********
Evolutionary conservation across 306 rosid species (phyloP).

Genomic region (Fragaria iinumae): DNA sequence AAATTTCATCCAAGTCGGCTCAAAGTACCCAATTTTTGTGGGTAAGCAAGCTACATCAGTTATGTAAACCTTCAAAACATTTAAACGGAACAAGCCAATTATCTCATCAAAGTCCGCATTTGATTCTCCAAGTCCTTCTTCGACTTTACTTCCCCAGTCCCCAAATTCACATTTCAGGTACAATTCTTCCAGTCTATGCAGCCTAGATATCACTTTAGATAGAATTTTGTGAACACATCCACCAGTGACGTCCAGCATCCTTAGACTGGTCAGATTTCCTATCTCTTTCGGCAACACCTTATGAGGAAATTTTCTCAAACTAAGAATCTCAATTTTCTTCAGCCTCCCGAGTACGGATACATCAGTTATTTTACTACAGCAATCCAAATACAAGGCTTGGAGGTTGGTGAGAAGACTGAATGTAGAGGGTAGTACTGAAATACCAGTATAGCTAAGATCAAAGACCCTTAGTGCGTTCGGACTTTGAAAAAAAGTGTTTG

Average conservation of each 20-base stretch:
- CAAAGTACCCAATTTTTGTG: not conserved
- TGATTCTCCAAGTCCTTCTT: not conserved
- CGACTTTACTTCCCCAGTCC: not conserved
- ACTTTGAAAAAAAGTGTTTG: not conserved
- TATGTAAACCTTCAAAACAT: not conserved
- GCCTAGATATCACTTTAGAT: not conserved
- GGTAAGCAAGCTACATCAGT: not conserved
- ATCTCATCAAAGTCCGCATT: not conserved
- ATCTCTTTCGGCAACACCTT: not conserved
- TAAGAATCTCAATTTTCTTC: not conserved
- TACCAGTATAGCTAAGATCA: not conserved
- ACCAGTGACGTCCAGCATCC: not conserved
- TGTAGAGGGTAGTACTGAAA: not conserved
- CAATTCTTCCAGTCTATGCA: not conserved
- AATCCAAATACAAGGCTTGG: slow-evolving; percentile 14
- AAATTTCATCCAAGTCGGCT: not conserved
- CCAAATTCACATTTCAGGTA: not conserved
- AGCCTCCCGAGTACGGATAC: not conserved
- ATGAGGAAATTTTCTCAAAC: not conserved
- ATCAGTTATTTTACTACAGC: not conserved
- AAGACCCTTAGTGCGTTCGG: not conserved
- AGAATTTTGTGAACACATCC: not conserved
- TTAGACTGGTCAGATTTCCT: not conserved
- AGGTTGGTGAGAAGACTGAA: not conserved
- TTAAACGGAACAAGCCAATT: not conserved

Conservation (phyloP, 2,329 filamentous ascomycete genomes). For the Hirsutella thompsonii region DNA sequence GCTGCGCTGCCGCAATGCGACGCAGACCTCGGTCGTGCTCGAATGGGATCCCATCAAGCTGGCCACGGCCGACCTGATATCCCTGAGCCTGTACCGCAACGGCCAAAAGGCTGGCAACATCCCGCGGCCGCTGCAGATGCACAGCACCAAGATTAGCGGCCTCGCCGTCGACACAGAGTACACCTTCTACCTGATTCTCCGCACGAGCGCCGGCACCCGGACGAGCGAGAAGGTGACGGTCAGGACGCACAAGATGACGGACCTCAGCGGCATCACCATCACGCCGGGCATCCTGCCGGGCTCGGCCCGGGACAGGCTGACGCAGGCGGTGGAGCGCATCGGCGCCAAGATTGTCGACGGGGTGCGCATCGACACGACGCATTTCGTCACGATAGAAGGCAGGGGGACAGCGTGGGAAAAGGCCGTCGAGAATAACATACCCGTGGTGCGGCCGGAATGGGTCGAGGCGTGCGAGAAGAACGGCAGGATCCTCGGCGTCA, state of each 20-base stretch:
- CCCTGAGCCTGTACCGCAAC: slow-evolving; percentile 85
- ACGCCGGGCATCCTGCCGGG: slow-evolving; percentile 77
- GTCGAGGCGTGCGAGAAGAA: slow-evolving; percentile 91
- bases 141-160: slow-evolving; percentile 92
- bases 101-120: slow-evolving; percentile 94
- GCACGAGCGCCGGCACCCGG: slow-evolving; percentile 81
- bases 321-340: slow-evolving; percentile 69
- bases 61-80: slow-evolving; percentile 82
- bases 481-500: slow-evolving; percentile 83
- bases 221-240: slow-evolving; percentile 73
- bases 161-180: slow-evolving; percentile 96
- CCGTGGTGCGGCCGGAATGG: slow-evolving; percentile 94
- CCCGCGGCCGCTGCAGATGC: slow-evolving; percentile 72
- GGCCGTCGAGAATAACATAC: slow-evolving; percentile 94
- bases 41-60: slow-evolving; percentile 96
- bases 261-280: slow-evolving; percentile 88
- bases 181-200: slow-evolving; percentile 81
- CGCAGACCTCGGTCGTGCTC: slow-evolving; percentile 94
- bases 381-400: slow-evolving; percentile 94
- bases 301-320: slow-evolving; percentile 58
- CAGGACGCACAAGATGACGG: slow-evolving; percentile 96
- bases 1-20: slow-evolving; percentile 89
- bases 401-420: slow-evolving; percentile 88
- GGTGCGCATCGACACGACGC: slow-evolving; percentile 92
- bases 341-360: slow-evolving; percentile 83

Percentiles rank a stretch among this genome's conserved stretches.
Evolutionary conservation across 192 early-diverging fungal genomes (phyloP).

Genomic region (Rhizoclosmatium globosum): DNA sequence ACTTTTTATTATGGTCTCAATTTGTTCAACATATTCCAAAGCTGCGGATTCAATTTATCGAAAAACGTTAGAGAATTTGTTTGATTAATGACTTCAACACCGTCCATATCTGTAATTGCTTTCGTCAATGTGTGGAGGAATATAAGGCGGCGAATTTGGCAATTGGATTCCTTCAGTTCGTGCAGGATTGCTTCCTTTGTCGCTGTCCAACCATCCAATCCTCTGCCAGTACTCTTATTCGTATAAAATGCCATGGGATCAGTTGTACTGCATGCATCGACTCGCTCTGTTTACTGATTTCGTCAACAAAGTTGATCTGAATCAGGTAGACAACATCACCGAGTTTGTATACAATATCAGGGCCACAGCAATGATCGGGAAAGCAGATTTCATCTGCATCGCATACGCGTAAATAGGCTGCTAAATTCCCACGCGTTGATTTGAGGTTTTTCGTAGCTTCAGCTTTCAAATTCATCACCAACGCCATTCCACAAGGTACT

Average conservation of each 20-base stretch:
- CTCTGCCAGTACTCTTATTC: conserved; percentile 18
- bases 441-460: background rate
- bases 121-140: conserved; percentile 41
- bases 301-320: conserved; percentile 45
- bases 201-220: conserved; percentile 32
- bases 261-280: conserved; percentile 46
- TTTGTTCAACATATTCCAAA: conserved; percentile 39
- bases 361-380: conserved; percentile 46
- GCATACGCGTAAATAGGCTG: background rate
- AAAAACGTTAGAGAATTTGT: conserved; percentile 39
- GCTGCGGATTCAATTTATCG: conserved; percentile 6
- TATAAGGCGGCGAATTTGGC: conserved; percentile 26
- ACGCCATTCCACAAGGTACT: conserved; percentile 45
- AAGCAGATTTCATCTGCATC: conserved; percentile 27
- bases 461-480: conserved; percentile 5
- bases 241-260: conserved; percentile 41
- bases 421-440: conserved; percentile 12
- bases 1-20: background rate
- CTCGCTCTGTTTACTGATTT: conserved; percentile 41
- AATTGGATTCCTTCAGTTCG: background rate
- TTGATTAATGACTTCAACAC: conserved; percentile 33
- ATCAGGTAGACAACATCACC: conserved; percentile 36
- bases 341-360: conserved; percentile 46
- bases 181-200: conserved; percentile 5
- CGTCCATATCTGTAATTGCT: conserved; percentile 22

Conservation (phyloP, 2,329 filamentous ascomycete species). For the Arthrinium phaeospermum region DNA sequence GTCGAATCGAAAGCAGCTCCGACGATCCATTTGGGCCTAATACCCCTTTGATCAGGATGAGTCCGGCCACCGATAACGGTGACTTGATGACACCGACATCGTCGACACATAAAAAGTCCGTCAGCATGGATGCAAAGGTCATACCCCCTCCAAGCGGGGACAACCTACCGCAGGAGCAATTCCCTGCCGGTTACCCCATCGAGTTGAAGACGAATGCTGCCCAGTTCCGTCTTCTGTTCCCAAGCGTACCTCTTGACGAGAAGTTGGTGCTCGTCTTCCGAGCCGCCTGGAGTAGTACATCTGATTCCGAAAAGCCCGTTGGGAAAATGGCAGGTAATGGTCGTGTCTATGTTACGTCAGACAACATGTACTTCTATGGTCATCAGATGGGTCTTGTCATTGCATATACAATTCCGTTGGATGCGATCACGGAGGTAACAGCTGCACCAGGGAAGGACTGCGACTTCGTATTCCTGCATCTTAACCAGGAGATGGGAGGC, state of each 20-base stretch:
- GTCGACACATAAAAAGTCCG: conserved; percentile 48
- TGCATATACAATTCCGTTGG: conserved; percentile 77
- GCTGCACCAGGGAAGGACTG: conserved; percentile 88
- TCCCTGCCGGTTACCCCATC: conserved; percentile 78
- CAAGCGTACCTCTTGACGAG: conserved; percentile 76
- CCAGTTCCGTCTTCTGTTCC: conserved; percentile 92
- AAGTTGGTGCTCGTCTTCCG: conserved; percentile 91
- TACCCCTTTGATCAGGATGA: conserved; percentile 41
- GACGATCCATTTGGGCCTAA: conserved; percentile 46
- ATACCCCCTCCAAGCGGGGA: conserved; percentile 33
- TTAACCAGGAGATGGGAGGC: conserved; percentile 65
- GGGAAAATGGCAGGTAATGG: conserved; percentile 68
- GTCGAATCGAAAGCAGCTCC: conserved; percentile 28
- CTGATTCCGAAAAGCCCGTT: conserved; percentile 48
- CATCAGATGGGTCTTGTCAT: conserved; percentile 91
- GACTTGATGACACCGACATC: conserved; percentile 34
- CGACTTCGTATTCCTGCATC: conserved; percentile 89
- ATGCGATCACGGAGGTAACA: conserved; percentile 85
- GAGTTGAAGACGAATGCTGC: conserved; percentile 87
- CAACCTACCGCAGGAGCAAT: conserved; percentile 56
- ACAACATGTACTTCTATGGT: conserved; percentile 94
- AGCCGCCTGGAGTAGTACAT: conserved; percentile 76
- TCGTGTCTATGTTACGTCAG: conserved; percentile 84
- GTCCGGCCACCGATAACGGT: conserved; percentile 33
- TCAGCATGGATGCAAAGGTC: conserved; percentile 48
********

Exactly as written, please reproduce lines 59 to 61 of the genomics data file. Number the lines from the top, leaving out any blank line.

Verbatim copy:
- CTCTGCCAGTACTCTTATTC: conserved; percentile 18
- bases 441-460: background rate
- bases 121-140: conserved; percentile 41